Providers try to take the bite out of NCB

Monday, July 31, 2006

No longer content to stand on the sidelines, providers are ramping up their marketing staffs to better position themselves for an HME world with competitive bidding.
Jim Poteet, owner of Metrocare Home Medical in Germantown, Wis., for example, hired a business development manager in June to call on new referral sources, particularly those in the private-pay sector.
"We're not going to become a statistic," Poteet said.
CMS's proposal for competitive bidding acknowledges that the program will likely cut the number of providers in half. Although Poteet knows he's safe for now--competitive bidding kicks off next year in 10 of the country's 25 largest cities, none of which are in Wisconsin--he realizes CMS intends to expand the program.
Earlier this year, Orange Belt Pharmacy in Deland, Fla., also ramped up its marketing staff, hiring another sales representative. Now it has three reps trolling the phone lines and pounding the pavement for new referral sources. Like Metrocare, Orange Belt's goal is to take the bite out of competitive bidding, said Doug Wedekind, the company's general manager and vice president.
"We're not trying to get rid of our Medicare and Medicaid business--we're just trying to supplement it," he said.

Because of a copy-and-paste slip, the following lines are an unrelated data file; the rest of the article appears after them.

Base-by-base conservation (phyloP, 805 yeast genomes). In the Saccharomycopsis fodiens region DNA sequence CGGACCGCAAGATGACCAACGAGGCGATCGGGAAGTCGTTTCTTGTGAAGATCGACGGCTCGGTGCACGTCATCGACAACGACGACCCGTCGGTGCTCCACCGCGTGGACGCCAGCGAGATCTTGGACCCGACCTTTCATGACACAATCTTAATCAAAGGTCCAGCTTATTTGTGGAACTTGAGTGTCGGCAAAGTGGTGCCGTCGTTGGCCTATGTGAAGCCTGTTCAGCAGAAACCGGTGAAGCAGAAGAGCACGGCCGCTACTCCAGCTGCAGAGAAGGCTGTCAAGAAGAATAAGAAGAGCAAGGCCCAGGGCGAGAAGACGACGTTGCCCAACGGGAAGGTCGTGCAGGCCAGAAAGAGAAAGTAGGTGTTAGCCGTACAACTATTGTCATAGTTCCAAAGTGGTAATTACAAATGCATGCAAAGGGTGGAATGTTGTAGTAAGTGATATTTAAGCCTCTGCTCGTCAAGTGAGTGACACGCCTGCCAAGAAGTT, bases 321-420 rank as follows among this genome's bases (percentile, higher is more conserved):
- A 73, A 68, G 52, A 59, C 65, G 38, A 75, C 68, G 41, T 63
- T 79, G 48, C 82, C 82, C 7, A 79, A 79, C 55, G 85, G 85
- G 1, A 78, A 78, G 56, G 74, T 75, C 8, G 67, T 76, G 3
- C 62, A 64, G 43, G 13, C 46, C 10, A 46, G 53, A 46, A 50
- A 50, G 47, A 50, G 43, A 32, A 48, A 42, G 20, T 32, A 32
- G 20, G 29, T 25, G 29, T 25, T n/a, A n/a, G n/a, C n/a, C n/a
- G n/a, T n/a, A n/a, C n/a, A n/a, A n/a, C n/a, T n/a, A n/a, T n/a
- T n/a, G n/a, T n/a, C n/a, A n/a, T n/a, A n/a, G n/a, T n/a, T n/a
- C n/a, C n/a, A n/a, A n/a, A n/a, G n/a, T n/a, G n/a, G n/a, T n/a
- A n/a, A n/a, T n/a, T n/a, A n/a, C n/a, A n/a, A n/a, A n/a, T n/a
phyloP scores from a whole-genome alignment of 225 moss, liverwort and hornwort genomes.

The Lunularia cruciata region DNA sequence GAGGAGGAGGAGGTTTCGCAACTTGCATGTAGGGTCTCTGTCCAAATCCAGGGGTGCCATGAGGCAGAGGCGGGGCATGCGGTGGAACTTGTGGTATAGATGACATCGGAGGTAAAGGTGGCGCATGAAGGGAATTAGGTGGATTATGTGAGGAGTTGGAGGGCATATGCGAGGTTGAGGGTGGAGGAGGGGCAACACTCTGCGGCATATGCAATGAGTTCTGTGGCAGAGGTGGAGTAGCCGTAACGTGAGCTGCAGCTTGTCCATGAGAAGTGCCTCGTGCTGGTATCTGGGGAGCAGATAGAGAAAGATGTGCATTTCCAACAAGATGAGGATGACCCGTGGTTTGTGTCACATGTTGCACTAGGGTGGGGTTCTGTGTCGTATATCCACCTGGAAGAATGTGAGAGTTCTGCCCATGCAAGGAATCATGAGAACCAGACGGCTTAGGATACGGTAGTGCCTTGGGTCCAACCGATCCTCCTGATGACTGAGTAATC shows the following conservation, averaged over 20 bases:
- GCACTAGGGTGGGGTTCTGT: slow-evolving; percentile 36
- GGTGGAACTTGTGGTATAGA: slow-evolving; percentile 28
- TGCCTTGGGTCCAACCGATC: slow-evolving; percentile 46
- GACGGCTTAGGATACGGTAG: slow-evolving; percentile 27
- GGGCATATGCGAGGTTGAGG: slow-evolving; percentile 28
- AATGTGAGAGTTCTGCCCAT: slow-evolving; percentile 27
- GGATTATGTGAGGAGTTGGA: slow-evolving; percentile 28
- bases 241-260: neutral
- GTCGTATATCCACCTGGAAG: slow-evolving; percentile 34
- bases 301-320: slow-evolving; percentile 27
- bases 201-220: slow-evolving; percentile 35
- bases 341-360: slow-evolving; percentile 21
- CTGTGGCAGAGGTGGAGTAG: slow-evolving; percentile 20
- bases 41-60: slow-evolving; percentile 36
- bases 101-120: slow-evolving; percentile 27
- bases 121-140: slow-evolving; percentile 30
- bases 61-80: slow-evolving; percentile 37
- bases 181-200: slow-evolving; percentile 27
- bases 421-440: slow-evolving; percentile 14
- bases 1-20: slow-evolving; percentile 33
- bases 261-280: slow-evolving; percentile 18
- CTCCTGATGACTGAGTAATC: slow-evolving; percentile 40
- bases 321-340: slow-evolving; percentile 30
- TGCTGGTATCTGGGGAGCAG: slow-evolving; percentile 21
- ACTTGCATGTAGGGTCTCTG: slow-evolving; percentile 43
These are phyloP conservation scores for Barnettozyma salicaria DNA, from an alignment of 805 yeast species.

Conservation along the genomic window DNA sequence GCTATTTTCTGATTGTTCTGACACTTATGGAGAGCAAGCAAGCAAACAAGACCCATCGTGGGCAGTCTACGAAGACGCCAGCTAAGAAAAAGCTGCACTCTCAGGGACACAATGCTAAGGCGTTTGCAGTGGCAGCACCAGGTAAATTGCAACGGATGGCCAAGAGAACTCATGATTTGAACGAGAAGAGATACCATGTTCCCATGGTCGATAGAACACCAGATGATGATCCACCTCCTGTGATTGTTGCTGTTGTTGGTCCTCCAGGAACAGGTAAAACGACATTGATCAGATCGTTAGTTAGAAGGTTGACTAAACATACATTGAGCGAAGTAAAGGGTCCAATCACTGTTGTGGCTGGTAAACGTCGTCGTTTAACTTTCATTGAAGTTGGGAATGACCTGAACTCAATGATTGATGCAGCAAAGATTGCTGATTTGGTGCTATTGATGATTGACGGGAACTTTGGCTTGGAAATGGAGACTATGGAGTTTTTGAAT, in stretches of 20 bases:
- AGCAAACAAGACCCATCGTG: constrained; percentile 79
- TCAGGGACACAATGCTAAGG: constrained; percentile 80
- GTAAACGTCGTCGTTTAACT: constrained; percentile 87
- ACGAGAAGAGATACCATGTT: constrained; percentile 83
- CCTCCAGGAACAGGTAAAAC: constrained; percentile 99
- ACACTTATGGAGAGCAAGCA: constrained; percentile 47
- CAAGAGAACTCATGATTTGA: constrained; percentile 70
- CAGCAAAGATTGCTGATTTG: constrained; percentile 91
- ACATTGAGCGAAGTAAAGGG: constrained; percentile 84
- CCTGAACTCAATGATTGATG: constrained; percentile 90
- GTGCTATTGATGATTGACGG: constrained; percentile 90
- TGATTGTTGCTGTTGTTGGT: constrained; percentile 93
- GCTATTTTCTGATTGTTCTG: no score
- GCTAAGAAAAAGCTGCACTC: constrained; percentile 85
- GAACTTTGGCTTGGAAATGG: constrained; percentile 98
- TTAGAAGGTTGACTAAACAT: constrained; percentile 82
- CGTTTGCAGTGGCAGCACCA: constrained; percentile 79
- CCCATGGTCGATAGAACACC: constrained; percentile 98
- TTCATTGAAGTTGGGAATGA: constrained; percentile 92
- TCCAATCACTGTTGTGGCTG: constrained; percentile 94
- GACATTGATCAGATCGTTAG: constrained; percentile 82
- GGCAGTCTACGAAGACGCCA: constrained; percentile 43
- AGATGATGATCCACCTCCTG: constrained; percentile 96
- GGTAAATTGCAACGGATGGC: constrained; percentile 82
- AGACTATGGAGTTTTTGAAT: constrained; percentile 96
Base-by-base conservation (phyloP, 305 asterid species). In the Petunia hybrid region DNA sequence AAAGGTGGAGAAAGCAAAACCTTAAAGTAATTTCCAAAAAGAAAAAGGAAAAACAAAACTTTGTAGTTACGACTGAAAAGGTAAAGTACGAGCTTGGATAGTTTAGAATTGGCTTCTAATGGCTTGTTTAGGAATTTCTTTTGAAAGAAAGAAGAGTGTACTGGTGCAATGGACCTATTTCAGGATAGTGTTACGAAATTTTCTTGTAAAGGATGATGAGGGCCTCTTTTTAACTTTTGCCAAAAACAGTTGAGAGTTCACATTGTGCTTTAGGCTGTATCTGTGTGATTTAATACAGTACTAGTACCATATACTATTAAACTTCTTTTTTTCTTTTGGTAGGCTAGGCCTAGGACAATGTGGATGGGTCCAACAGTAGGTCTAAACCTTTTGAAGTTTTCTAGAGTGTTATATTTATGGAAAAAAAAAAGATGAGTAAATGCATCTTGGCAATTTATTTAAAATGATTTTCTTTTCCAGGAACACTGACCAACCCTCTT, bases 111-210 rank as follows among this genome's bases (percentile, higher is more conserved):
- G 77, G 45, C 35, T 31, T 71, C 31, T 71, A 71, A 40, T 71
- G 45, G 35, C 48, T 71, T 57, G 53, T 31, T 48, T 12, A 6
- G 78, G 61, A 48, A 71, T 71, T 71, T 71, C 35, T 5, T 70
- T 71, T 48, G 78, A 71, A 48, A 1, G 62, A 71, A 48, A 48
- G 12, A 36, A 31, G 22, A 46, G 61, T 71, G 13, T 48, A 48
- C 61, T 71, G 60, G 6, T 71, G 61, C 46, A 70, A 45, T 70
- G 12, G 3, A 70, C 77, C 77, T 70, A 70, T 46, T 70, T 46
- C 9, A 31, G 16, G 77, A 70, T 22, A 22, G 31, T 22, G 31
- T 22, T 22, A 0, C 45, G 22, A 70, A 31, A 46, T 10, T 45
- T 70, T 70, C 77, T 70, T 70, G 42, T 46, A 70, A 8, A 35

Currently, both Metrocare and Orange Belt do business mostly with Medicare and Medicaid, with a few private-pay contracts thrown in.
"But we're always probing for more," Wedekind said. "A year and a half ago, we only did business with Medicare and Medicaid. We don't want to put all our eggs in one basket."
Poteet agreed: "We want to create as many baskets as we can."
Knueppel HealthCare in Racine, Wis., has had a business development manager for years. "We wouldn't be where we are now (with our referral sources), if we didn't have that position," said Kevin Robison, the provider's HME manager.
In addition to courting new referral sources and maintaining relationships with existing sources, the business development manager has a hand in contracts, in-services and other operations. Most importantly, he serves as a valuable community liaison, providers said.
"I'm a strong believer that referral sources and customers do business with a company if they like you," Poteet said. "A good strong business relationship has to be a personal relationship. There has to be someone on the phone or at the door asking, 'How can I make your job easier?'"